How Does Zelle Make Money? (2023 Update)

how does zelle make money

Zelle is an interesting animal in the financial world because it was founded together by the largest financial institutions in the US. It helps you make instant transactions with other people you know and with small businesses. However, does Zelle make money to its owners?

Zelle was developed to offer free transactions between personal, and later, small business bank accounts. Because all the transactions are free to users, the service isn’t really making any major money except the one provided to it by its founders – major US banks.  

Continue reading to find out all about Zelle, what institutions are using it, who are its founders, and why it doesn’t really have to make money. 

It’s an interesting insight into how competition brings more benefits to customers but also a cautionary tale on how these services can be used for scams. 

About Zelle 

Zelle is a digital payments network that was launched as clearXchange in 2011 by Bank of America, JPMorgan Chase, and Wells Fargo.

The service was rebranded as Zelle in 2017 after being sold to Early Warning Services, a private financial services company owned by:

  • Bank of America 
  • Truist
  • Capital One 
  • JPMorgan Chase 
  • PNC Bank 
  • U.S. Bank 
  • Wells Fargo

The service has become such a powerhouse that almost $500 billion were sent using Zelle in 2021. That’s an increase of 59% year-on-year and the service is now reportedly a market leader. 

Is this surprising? Hardly. It helps when you’re founded and backed by the top financial institutions in the country. 

What Does Zelle do? 

Zelle is marketed as a way to send money to friends, family, and businesses; the ones you know and trust even when they’re using a different bank than yours. 

Sending money with Zelle is straightforward because it’s already a part of most banking apps on the market and there’s no need to download and install a separate app. 

You can transfer money to another person even if they don’t have a Zelle account. In that case, they will first have to sign up for Zelle to get the money. This will prolong the time to receive the money for up to three business days.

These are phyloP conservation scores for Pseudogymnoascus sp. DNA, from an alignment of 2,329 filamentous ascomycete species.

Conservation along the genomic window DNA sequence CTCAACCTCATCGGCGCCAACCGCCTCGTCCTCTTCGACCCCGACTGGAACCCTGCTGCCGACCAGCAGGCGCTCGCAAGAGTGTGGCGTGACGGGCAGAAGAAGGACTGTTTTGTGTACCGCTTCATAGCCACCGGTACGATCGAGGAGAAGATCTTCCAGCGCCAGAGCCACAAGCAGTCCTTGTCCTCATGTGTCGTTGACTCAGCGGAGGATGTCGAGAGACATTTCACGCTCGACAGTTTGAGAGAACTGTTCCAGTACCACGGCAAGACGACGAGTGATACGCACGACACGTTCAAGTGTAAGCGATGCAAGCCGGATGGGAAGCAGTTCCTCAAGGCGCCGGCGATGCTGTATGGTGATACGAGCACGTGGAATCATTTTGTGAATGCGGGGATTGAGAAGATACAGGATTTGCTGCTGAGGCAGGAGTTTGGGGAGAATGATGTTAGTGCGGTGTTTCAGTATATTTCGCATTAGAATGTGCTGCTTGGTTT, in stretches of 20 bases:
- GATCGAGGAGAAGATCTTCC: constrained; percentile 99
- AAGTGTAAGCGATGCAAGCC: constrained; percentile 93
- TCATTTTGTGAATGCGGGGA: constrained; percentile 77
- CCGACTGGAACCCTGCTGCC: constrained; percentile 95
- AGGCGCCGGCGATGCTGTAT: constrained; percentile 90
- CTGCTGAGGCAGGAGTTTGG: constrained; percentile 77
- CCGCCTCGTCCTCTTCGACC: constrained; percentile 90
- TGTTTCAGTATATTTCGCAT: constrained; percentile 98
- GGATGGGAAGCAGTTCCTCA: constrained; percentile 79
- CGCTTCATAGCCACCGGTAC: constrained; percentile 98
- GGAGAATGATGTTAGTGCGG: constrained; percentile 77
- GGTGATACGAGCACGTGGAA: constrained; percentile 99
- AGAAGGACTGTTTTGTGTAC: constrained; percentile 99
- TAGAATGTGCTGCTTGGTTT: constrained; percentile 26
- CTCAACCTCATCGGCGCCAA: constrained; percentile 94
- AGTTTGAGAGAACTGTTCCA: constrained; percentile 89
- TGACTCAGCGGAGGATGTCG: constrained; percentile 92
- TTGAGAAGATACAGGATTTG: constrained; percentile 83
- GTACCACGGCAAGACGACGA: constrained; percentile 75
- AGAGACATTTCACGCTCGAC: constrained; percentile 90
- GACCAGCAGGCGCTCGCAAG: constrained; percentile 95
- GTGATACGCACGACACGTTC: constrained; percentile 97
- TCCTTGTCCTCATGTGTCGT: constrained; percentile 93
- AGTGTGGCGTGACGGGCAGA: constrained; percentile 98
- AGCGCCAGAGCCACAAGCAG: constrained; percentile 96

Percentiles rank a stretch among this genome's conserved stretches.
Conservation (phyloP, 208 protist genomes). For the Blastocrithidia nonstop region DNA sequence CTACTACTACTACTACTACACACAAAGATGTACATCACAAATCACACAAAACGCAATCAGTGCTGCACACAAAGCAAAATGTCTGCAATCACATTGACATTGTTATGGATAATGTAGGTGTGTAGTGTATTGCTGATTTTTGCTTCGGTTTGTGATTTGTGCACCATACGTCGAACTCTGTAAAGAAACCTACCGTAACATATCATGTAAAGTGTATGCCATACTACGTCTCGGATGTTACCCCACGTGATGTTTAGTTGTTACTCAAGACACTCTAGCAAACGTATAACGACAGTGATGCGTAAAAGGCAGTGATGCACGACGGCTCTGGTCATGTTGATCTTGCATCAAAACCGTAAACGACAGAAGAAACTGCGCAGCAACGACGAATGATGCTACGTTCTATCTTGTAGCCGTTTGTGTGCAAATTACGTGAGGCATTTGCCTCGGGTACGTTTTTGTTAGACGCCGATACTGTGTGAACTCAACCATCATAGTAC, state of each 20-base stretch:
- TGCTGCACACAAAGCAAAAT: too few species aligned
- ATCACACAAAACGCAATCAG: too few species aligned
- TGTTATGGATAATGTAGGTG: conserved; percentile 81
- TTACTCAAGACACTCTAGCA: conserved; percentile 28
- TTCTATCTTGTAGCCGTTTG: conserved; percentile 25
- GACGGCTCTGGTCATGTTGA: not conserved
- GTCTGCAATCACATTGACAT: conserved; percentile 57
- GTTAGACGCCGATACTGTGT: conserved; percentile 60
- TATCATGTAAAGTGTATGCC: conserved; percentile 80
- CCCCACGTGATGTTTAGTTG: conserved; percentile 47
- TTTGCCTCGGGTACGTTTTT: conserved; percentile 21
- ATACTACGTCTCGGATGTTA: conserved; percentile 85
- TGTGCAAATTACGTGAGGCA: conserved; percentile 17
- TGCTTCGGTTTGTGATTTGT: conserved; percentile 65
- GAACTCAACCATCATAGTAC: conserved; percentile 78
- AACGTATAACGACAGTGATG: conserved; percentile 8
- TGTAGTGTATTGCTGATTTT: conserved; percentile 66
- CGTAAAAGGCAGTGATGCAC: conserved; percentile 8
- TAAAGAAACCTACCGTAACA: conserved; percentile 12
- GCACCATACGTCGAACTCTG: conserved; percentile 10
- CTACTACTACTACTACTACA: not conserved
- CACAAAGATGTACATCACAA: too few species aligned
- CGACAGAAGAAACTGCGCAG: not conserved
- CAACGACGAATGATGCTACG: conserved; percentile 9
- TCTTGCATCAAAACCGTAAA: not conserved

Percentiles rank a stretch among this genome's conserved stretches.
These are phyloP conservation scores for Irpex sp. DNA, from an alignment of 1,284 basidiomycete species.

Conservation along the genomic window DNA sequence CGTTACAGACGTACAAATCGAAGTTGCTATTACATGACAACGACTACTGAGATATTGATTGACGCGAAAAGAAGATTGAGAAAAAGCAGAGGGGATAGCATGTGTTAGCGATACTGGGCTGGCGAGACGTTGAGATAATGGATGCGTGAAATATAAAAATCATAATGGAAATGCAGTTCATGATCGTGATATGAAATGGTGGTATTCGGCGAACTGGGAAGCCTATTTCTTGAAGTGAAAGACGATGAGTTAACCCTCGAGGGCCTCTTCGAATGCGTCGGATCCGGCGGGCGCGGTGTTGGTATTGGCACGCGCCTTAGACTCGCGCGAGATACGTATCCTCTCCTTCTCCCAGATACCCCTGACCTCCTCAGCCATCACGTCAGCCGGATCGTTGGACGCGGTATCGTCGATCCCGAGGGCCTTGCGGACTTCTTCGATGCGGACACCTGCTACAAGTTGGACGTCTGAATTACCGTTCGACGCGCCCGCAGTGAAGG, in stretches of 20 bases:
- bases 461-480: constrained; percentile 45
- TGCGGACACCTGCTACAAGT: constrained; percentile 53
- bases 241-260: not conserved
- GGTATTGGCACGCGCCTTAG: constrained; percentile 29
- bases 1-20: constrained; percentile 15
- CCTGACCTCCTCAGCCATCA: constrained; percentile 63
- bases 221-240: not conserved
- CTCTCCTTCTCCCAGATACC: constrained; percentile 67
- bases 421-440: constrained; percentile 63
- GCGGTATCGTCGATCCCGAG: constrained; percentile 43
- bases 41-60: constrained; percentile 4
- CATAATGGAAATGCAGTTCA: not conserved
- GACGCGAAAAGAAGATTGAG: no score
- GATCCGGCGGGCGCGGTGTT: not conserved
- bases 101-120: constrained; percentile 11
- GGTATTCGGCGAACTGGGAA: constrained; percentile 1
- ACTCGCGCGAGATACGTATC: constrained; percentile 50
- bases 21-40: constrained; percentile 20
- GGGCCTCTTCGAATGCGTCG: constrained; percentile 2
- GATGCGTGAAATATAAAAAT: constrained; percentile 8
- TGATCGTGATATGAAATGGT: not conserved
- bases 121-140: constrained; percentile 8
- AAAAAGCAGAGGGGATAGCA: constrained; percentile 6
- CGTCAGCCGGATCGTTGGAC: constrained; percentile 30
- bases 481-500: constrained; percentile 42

Typically, Zelle money transfers occur in minutes and can’t be canceled or reversed. The speed is one of its best features but it can also be used against its users.

Zelle Controversies

Zelle, and other financial apps with instant transfers, are increasingly being used by scammers to siphon money out of peoples’ accounts. 

It seems that it’s all too easy to open an account in another person’s name or to get their password via the “forgot password” feature. 

The scammers use social engineering to trick people into, for example, telling them their username and passcode sent by the bank. The phone call and text or email message will look like it’s coming from the user’s bank. 

In less than 5 minutes, a person could lose thousands of dollars via Zelle as it gets siphoned out of their bank account. 

In many cases, the person getting scammed has never even heard of Zelle or its ability to move money that way. We already covered the most popular scams on Zelle, Cash App, Venmo, and Chime if you want to find out more.  

RELATED: The 5 Most Common Zelle Scams (And How To Stay Safe)

Which Institutions Use Zelle?

Zelle is a part of more than a thousand banking apps in the US. That’s an incredible number and in reality, only Zelle’s direct competitors don’t have Zelle supported in their apps. 

There’s really no point listing Zelle’s partners as they include who’s who of the financial world such as Visa and Mastercard, processor partners Fiserv, FIS, and Jack Henry & Associates as well as technology partners CGI, IBM, ACI Universal Payments, and DB Banking Technology. 

We already mentioned that all major US banks support Zelle and have it integrated into their apps, many of whom even founded the service.